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Safety concerns associated with the use of electrically powered haulage to remove workers from mines during main fan stoppages.
Taylor CD; Timko RJ; Thimons ED; Zimmer JA
J Mine Vent Soc S Afr 2003 Jan/Mar; 56(1):6-10
The roles of main mine fans in underground mines are to induce airflow and continuously remove hazardous gases and dust. While most larger mines use multiple fans to accomplish these tasks, many smaller mines use only a single fan. This paper concentrates on those mines having only one fan to provide ventilation needs. If this fan should cease to function, it is likely that methane concentrations will increase in some areas of the mine. As a safety precaution, Federal regulations require that personnel must begin evacuating the mine within 15 min after fan stoppage. Powered haulage can be used to transport workers to the mine portal as long as travel is through areas where hazardous levels of methane are not expected. To determine where methane will accumulate along haulageways during a fan stoppage, air samples must be taken at specific areas and analyzed for hazardous gases. During the study, procedures were developed for measuring methane levels along haulageways that are used to exit a mine following stoppage of the main mine fan. Methane levels were measured in four different mines at selected underground locations during four planned fan stoppages. In these mines, the measurements taken only at the specified locations showed that, if workers had used electrically powered haulage to exit the mine following a fan stoppage, the methane accumulated along haulageways during fan stoppages would not have significantly increased the risk of an ignition.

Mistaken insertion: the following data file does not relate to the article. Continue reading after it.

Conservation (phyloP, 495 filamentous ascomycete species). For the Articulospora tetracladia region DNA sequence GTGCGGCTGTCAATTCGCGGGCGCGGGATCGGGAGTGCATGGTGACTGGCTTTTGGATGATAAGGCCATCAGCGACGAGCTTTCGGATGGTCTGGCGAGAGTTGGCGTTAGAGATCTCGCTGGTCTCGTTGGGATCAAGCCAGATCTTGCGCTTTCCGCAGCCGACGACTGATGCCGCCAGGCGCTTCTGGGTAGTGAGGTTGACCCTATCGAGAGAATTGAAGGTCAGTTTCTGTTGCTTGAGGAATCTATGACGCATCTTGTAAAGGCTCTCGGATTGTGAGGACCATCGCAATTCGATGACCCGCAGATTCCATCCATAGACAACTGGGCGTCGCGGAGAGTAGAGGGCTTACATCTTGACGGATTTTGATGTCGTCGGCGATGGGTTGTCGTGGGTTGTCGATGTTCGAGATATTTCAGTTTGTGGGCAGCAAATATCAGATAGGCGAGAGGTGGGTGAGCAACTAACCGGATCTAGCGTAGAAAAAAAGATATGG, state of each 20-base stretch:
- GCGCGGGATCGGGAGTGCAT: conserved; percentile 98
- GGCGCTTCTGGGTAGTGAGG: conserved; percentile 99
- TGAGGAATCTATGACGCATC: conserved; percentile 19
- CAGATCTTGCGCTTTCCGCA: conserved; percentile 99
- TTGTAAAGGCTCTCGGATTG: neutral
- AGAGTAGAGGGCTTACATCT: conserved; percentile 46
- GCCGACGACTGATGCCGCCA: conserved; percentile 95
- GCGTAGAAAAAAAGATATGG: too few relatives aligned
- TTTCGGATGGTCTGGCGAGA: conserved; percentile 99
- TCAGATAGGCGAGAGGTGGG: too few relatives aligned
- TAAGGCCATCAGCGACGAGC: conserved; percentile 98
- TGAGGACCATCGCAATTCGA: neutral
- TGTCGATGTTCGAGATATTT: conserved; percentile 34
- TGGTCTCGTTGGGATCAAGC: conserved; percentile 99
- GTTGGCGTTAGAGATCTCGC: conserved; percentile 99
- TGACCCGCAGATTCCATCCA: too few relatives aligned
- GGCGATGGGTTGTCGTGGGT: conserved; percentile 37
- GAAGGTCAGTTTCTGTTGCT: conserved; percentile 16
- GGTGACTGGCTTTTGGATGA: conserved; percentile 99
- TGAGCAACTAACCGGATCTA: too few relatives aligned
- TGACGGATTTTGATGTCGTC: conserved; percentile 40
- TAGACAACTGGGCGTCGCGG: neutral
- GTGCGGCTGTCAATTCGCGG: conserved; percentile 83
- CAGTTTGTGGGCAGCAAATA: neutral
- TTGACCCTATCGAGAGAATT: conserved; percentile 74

Ventilation; Underground-mining; Methanes; Mine-fans; Mine-haulageways; Ventilation-systems
NIOSH, Pittsburgh Research Laboratory, P.O. Box 18070, Pittsburgh, PA 15236
Issue of Publication
Research Tools and Approaches: Control Technology and Personal Protective Equipment
Journal of the Mine Ventilation Society of South Africa
Page last reviewed: June 5, 2020
Content source: National Institute for Occupational Safety and Health Education and Information Division